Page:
Sunday, October 09, 2005

Comment spam ramps up

Comment spam is rampant on Blogger right now: in the last week, I’ve received—and deleted—nearly seventy spam comments on posts here.

They all have a strong whiff of machine generation about them: firstly, they’re poorly targeted. Since when did I have a “blog about best online casino directory”? Or “a great site for lemonade recipe”? They also tend to cluster on my previous posts about spam blogs, probably because the text there is rich in spammy keywords. And secondly, they’re obviously templated: one or two sentences of generic complements; one or two sentences of insert-keyword-here shilling; the same phrases over and over again. (I mean really: “reading your blog gave me goose pimples all over my body”? Please.)

But what really gives the game away is the cases where the hapless spammer misconfigures the software. Sometimes there are bizarre keywords (note here I’ve replaced the spammy link with a harmless underline):

You have an interesting blog. I just put up a site about buy compensation gkjgsdsgs html mesothelioma wbr. I know it’s a strange subject […]
No kidding. (How did mesothelioma get to be the only cancer spammers latch onto, anyway?) Occasionally, keywords are missing altogether:

I have a ##affiliate## site/blog. It pretty much covers ##Affiliate Program## related stuff.
Oh dear.

One comment let the cat fully out of the bag—and here I’m letting the link stand, but applying a nice safe nofollow to it:

You have a very good site on does adsense work This is something I also have a large interest in and have set up a blog about does adsense work please visit and let me know what you think.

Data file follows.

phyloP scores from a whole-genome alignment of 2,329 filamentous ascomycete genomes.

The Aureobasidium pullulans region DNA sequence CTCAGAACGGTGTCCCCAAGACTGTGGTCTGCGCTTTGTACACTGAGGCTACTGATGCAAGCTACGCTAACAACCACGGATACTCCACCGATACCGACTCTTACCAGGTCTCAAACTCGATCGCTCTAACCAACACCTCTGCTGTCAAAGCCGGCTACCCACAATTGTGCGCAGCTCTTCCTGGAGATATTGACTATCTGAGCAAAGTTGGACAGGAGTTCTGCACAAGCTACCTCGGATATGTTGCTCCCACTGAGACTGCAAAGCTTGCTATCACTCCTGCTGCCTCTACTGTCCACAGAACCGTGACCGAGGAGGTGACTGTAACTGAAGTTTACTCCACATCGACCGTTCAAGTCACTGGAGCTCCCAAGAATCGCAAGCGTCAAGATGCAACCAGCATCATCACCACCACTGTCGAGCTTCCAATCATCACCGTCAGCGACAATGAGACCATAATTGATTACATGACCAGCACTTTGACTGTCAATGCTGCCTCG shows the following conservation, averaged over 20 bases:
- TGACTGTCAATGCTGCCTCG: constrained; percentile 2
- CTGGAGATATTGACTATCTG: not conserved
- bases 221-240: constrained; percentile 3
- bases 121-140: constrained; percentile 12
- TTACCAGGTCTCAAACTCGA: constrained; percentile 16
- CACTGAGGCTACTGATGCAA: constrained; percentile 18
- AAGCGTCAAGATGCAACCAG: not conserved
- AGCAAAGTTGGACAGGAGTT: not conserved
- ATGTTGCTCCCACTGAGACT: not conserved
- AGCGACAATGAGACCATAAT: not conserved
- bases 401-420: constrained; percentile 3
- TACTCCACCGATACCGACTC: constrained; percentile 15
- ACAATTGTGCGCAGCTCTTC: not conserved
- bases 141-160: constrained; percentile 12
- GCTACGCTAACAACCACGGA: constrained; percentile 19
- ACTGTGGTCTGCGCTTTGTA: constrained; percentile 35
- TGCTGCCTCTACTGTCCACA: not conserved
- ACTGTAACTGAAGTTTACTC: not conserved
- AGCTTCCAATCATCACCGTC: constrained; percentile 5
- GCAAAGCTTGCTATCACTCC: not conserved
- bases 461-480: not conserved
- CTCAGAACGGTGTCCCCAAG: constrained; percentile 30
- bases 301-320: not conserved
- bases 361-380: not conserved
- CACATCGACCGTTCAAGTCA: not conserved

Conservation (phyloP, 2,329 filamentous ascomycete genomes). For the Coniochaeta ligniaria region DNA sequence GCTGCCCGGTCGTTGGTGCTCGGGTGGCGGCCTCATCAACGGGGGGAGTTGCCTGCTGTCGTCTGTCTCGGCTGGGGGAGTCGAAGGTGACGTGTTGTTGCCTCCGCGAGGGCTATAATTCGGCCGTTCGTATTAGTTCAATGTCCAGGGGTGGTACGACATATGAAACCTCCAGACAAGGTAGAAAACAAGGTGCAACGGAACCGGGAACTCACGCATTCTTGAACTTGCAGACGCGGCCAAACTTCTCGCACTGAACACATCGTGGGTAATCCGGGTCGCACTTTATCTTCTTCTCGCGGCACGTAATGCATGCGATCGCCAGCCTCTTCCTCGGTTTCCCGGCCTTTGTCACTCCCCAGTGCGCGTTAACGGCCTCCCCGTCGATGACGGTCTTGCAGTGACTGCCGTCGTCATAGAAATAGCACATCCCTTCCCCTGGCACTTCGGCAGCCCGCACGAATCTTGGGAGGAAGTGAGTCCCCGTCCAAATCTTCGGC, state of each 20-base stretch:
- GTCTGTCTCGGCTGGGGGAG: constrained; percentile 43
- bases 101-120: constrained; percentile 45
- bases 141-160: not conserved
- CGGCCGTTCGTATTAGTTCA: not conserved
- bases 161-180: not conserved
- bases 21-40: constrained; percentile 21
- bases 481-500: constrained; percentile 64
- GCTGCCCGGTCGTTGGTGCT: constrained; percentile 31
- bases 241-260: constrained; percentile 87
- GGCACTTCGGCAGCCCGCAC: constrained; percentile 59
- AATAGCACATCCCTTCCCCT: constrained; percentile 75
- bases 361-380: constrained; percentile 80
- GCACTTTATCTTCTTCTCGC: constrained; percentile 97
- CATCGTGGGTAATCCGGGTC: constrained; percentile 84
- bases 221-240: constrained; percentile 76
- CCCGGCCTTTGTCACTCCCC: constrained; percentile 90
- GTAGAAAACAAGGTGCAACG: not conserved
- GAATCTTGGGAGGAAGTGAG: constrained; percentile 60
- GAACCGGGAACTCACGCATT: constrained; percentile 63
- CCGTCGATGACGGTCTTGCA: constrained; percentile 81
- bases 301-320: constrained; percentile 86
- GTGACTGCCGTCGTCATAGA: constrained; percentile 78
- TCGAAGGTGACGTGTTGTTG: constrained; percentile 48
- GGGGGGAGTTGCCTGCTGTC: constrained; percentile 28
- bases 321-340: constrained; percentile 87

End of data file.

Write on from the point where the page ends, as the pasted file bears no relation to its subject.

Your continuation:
Yep: Blog Link Generator, favorite tool of asshat comment spammers everywhere.

Blog Link Generator: Get Thousands of Links Back To Your Site From Other People’s Blog Today!

As the marketing fluff puts it, Blog Link Generator helps you:

Use keywords to find relevant blogs on; automatically post your comments to those blogs, including that all-important link back to your site.
For “all-important”, of course, read “all-but-useless”. The come-on touts higher search-engine rankings (“The spiders find you, and you know what happens next. It’s all good!”) but that’s all bogus. Links in Blogger comments are nofollow, which means they’re worthless in terms of search engine rankings; the spiders of all the major search engines simply ignore them.

Not that that’ll stop ’em trying, of course.

A hollow laugh, too, to the claims of Blog Submitter Pro, a similar auto-comment-spam tool:

Believe it or not, the people who run the vast majority of blogs that you post on will actually very much welcome your post.
The use of the harmless word “post” to replace “spam comment” is slippery. But that aside; as the person running this blog, I don’t welcome your spam. Not in the least.

The rise of commodity automation tools means that Blogger comment spam is only going to get worse. If you run a blog on Blogger, here’s some advice:

  1. At the very least, make sure you have a comment notification address set in your Comments settings page, so that you get email notification of new comments and can react to spam as it arrives.
  2. Consider turning on the word verification option for comments, if you can accept the accessibility problems it causes for anyone who can’t read the verification images.
  3. Consider closing comments on older posts.
I also suspect we might see some quiet action from Blogger on detecting automated spam; this is going to be a big problem for them.

Categories: Spam


Even I'm receiving spam now, and I hardly ever update my blog these days.

And you know what...if I hadn't read your previous posts about spamming, I might not have realised what was going on.

Here's what I got:

"i thought your blog was cool and i think you may like this cool Website. now just Click Here"

I'm ashamed to say that he almost had me too. Luckily for me, that final "sentence" was enough to make me realise what was going on.

"now just Click Here" sounds very much like "now if you'll just sign your name here sir..."

The buggers.
Do you think that blog spam is a problem?

Then you should read today's blog article.
Is there such a thing as spamming a blog?